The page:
And now for the bad news…
As everyone knows, life exacts its pound of flesh one way or the other, but money is one reliable carbon credit for all the attrition.
Of course, you have to have it to use it.
My generation grew up with the misguided notion that we had to find a career that truly fulfilled us in order to succeed in life. the idea was that we wouldn’t put for the effort necessary to succeed doing something we didn’t personally enjoy.
What we weren’t reminded of is that money runs the world, and that without it, there are no vacations! where we get to do what we love.
I was guilty of the same misguided notions until I got lucky. But that’s for another blog…or you can just read my last book, Urban Dystrophy available on Amazon.
The article focuses on one Neal Gabler, who has written acclaimed biographies of Walt Disney and Walter Winchell among many others.
Unfortunately, Gabler was, as he freely admits, “a financial illiterate, or worse — an ignoramus.”
“I don’t ask for or expect any sympathy,” he writes. “I am responsible for my quagmire — no one else.”
His situation is the product of some bad luck and many poor choices, many of them common to all of us.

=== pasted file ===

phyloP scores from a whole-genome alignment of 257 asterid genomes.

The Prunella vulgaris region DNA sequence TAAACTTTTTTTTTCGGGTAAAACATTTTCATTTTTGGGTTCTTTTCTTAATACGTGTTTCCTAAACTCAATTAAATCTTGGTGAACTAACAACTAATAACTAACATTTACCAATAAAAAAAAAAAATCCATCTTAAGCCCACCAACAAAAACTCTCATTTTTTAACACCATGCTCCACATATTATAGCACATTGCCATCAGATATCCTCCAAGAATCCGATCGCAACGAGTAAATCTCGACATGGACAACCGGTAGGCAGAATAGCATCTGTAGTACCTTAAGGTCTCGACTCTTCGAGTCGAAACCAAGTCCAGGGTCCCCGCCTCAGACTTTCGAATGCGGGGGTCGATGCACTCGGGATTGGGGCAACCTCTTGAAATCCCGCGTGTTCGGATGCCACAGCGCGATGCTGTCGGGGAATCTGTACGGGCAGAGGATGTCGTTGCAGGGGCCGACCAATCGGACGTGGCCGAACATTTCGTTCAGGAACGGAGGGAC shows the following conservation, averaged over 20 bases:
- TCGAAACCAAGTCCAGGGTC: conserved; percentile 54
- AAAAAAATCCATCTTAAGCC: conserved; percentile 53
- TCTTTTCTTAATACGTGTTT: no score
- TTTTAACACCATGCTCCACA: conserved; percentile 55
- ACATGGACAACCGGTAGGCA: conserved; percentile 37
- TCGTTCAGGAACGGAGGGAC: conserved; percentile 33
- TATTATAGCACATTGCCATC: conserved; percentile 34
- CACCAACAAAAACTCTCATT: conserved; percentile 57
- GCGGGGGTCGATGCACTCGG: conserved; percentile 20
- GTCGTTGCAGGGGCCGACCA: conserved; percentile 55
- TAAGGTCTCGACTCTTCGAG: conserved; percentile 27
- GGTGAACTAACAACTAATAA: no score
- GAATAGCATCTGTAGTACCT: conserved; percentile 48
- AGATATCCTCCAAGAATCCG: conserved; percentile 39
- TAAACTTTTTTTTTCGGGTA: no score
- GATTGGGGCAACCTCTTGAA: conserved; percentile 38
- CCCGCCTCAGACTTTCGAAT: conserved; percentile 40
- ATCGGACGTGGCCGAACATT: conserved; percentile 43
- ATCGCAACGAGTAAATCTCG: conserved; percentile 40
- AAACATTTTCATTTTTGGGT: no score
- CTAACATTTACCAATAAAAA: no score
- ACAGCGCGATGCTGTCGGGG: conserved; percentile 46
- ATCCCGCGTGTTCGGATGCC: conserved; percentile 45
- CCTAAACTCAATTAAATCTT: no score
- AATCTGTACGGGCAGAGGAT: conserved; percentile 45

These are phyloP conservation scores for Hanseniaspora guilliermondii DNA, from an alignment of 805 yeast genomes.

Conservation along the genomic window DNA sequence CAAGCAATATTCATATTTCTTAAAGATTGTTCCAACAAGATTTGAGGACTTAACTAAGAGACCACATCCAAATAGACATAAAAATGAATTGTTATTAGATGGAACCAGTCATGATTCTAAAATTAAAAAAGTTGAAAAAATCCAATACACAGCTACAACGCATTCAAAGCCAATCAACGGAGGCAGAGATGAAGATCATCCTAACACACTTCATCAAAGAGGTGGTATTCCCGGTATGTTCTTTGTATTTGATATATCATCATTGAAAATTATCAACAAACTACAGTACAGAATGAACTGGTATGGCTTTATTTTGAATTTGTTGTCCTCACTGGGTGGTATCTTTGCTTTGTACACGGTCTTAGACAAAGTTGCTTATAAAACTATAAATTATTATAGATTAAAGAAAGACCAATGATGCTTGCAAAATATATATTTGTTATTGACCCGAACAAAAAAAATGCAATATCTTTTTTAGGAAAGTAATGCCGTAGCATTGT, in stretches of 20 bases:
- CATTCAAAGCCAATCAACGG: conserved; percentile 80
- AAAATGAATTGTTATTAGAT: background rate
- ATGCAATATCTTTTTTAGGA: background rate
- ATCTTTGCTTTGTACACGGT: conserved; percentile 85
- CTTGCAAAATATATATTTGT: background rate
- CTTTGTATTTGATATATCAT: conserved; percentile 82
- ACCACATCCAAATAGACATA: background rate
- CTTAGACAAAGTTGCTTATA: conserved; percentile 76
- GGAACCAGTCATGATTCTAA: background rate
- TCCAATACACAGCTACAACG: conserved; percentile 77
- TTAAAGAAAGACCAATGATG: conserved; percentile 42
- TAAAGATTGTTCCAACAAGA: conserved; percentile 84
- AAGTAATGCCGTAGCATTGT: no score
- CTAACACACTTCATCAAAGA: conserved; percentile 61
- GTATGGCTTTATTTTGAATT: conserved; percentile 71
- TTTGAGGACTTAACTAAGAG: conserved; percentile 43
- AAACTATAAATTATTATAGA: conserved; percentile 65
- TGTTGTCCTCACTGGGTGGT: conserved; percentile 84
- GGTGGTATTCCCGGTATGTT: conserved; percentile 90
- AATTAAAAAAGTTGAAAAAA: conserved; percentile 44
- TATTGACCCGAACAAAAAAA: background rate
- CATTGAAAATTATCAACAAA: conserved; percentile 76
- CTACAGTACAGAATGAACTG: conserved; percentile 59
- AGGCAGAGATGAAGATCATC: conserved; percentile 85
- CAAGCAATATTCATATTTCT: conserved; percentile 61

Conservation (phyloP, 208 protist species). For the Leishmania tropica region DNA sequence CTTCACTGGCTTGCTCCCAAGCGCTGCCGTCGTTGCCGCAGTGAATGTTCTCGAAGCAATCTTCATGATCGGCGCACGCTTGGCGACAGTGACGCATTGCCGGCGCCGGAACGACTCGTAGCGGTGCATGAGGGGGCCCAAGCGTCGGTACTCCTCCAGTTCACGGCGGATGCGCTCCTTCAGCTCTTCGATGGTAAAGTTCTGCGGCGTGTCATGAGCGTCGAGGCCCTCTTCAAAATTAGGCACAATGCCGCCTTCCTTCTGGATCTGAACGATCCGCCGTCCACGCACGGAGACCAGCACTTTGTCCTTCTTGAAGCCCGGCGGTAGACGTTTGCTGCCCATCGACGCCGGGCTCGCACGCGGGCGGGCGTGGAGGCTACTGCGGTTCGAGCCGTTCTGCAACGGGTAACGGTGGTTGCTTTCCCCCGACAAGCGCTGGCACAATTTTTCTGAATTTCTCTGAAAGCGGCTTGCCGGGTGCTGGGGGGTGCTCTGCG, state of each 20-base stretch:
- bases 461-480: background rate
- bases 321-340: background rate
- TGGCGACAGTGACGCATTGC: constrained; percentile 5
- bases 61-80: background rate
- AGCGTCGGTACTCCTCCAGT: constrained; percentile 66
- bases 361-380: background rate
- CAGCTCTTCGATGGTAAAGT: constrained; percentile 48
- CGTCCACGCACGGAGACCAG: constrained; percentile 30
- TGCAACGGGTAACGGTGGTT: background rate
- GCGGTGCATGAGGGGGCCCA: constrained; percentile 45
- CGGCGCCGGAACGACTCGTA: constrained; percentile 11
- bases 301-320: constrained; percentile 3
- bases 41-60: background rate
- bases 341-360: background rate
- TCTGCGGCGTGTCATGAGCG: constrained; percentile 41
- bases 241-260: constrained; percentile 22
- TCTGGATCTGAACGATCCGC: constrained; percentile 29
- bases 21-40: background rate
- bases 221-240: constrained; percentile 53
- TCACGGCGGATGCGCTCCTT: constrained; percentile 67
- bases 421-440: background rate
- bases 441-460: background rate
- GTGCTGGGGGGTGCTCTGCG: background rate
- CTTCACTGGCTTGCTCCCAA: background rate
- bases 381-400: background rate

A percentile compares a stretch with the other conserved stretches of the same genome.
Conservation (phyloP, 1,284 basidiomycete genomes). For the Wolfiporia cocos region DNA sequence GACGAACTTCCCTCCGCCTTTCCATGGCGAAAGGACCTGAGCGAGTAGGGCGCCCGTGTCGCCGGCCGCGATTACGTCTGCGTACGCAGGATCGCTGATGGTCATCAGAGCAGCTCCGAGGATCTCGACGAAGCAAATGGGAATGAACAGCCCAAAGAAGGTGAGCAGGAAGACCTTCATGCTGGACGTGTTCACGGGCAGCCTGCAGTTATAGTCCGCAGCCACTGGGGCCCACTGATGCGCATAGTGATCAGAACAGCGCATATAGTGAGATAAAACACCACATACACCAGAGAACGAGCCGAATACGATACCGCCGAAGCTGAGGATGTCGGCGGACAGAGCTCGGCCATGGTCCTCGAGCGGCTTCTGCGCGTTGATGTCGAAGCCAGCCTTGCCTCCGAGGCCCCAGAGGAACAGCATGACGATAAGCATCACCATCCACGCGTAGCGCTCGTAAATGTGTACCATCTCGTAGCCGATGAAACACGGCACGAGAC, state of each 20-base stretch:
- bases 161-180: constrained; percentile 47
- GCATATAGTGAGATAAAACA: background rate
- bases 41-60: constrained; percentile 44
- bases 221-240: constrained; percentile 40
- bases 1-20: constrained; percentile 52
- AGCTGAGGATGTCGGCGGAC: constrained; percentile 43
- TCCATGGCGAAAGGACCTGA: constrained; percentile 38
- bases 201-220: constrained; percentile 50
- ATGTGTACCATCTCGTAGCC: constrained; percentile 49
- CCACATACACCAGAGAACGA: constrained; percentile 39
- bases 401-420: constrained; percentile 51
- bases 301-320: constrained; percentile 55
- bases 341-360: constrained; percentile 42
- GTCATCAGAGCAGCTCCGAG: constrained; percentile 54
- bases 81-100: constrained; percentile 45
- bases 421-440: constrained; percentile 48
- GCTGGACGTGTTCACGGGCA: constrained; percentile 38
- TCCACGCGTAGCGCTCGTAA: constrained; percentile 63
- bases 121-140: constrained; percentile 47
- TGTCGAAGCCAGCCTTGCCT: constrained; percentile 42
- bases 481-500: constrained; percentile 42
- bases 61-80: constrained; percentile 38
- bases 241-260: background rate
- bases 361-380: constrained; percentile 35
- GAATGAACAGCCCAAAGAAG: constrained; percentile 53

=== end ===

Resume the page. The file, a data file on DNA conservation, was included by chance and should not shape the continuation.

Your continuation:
In brief, here they are:
1. He chose to be a writer, not the most stable profession.
2. He chose to write books, which don’t produce income for years.
3. He chose to live in high-cost New York City.
4. He chose to have two children, whom he sent to private school early on and then to Stanford and Emory for college.
5. His wife quit her job as a film executive to spend more time with the kids when they moved to eastern Long Island.
The article suggests that perhaps it’s time for us to redefine the American Dream beyond the purely material goals of the postwar years, when our growth seemed unstoppable.
It concludes that life should be more about the freedom to succeed or fail on our own terms.
But, in my view, there is no more “our own terms” because none of us lives in a box, impervious to media and life on the outside.
And while encompassing things like pride in our own personal achievements, family, friends, and community service that leaves a legacy of which we can be proud, we can not all afford therapy at $250/50 minutes.